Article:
let me see your i. d.
“No one who denies the Son has the Father, but whoever confesses the Son has the Father as well.” —1 John 2:23
When John the Baptist was asked: “Who are you?” (Jn 1:19), he identified himself according to his relationship to Christ (see Jn 1:23ff). We too are frequently questioned concerning our identity. People say or at least think: “Who do you think you are?” or “Who are you to tell me what to do?” Like John, we should identify ourselves according to our relationship to Christ. We should see ourselves first of all as “Christians,” disciples of the Lord Jesus Christ. Our heritage, marriage, occupation, wealth, or fame are not nearly so important as the fact that we as Christians have been baptized into Christ.
- Live always and fully your Baptism into Christ.
- Fix your eyes on Jesus (Heb 12:2).
- “Know nothing...except Jesus Christ, and Him crucified” (1 Cor 2:2).
- Speak clearly, unequivocally, and increasingly of Jesus Christ (Church in America, Pope St. John Paul II, 66-67).
- Acknowledge Jesus publicly (Mt 10:32) and never give Jesus the “silent treatment” (see Lk 22:57ff).
Fill your life, family, church, neighborhood, and city with the proclamation of the name Jesus.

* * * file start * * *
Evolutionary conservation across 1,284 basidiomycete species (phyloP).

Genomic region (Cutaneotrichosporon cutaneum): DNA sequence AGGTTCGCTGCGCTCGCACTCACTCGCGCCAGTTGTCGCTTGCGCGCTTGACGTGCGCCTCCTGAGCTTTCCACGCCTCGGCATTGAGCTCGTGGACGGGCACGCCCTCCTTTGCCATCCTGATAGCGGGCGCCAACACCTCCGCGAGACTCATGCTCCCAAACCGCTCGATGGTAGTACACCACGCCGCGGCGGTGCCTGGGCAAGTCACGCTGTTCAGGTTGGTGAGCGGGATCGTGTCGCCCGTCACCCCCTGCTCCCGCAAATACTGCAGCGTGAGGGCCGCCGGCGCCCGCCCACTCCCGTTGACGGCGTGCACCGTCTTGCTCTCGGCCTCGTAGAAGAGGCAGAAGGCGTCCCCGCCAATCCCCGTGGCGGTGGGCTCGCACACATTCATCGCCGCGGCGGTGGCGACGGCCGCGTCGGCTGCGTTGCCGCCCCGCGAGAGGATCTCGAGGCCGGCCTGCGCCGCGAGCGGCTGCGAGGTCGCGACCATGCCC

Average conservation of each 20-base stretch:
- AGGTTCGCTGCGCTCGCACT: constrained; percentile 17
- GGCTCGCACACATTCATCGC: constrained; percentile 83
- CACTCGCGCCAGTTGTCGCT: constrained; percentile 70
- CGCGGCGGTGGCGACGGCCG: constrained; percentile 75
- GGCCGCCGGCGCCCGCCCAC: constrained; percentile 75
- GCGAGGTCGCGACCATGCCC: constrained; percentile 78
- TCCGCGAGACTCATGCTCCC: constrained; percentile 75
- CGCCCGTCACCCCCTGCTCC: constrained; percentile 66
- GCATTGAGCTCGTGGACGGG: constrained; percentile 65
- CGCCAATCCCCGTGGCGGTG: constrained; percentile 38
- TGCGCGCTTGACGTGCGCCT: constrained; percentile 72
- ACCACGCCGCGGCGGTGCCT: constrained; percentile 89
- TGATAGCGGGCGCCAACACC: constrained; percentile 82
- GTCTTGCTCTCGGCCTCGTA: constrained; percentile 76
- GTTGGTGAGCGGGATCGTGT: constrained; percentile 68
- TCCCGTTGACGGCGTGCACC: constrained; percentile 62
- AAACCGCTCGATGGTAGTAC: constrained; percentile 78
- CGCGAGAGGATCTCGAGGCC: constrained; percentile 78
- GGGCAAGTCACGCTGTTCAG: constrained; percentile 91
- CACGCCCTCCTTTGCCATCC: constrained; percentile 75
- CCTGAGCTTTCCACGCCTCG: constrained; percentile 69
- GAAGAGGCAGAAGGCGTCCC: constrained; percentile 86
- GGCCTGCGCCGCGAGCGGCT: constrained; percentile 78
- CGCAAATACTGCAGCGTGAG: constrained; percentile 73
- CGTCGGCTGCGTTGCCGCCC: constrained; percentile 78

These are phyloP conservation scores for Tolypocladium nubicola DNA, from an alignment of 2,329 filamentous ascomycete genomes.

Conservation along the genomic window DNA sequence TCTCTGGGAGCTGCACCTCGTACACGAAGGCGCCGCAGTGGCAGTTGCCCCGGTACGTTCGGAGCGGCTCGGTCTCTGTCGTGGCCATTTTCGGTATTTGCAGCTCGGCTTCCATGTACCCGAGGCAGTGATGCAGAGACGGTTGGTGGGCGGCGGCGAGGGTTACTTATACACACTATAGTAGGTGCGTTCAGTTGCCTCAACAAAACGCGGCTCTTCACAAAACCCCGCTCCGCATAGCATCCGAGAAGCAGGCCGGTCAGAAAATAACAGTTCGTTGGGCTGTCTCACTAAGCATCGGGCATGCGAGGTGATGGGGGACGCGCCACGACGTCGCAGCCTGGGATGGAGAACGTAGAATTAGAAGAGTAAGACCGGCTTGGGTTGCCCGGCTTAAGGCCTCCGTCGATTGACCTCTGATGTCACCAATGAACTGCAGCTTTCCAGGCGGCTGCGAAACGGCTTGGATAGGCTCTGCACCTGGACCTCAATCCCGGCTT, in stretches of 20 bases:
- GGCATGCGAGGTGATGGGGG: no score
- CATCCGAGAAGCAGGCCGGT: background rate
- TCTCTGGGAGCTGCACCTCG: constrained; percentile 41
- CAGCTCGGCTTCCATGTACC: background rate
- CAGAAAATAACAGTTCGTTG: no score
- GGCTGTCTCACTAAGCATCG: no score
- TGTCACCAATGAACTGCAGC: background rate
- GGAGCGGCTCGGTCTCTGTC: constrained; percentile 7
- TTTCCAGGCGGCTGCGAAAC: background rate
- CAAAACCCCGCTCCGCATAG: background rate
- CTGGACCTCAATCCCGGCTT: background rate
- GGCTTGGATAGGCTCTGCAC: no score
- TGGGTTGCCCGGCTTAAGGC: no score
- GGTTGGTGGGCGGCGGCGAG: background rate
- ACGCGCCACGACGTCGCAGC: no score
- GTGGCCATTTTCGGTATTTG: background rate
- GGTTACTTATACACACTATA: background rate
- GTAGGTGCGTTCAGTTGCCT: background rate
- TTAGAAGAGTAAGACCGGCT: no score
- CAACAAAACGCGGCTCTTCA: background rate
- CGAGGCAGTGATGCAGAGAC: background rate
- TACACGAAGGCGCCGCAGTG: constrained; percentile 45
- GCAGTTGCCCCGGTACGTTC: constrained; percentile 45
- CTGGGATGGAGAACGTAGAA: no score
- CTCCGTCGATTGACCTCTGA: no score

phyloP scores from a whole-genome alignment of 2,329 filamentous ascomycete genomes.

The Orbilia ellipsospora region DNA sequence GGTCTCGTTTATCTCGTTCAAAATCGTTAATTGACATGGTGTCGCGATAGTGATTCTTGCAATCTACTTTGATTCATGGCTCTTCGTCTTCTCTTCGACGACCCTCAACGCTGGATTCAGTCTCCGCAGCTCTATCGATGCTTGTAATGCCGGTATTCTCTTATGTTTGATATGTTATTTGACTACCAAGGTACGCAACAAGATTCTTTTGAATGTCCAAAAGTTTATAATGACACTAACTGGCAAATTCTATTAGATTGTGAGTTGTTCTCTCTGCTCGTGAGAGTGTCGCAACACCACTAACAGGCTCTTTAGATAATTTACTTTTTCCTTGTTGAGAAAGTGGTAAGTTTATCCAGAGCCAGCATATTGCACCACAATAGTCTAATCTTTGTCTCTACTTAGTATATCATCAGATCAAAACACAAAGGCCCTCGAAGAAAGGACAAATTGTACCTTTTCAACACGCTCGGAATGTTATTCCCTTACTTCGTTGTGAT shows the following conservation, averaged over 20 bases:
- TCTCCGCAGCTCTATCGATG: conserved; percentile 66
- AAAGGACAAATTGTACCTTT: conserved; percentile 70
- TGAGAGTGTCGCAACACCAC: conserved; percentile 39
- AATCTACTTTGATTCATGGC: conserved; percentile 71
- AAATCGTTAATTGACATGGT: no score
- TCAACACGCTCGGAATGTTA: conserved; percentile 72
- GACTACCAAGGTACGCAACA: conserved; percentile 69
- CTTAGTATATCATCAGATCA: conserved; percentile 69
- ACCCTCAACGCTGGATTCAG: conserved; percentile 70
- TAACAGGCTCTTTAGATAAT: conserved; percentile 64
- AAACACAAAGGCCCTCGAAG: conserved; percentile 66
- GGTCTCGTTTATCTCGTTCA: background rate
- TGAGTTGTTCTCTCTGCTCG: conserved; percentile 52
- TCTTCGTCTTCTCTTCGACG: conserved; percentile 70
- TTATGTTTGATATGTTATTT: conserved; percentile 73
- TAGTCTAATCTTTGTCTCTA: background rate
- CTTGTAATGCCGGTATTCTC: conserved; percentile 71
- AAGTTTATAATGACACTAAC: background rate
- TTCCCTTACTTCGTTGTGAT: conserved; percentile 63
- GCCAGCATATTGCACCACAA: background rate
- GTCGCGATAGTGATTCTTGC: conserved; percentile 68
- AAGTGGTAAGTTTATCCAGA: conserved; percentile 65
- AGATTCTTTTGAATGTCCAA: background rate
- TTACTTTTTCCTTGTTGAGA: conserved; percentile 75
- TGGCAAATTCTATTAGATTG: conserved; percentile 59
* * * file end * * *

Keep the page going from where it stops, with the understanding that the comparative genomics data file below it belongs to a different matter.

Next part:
Prayer: Father, make this the year of Jesus in my life.
Promise: “This is the promise that He made us: eternal life.” —1 Jn 2:25, RNAB
Praise: Would you like to learn about St. Gregory Nazianzen’s family tree? St. Gregory the Elder (father), St. Nonna (mother), St. Caesarius (brother) and St. Gorgonia (sister) are all canonized saints!
Rescript: "In accord with the Code of Canon Law, I hereby grant the Nihil Obstat for One Bread, One Body covering the period from December 1, 2020 through January 31, 2021. Most Reverend Joseph R. Binzer, Auxiliary Bishop, Vicar General, Archdiocese of Cincinnati, Cincinnati, Ohio January 14, 2020"
The Nihil Obstat ("Permission to Publish") is a declaration that a book or pamphlet is considered to be free of doctrinal or moral error. It is not implied that those who have granted the Nihil Obstat agree with the contents, opinions, or statements expressed.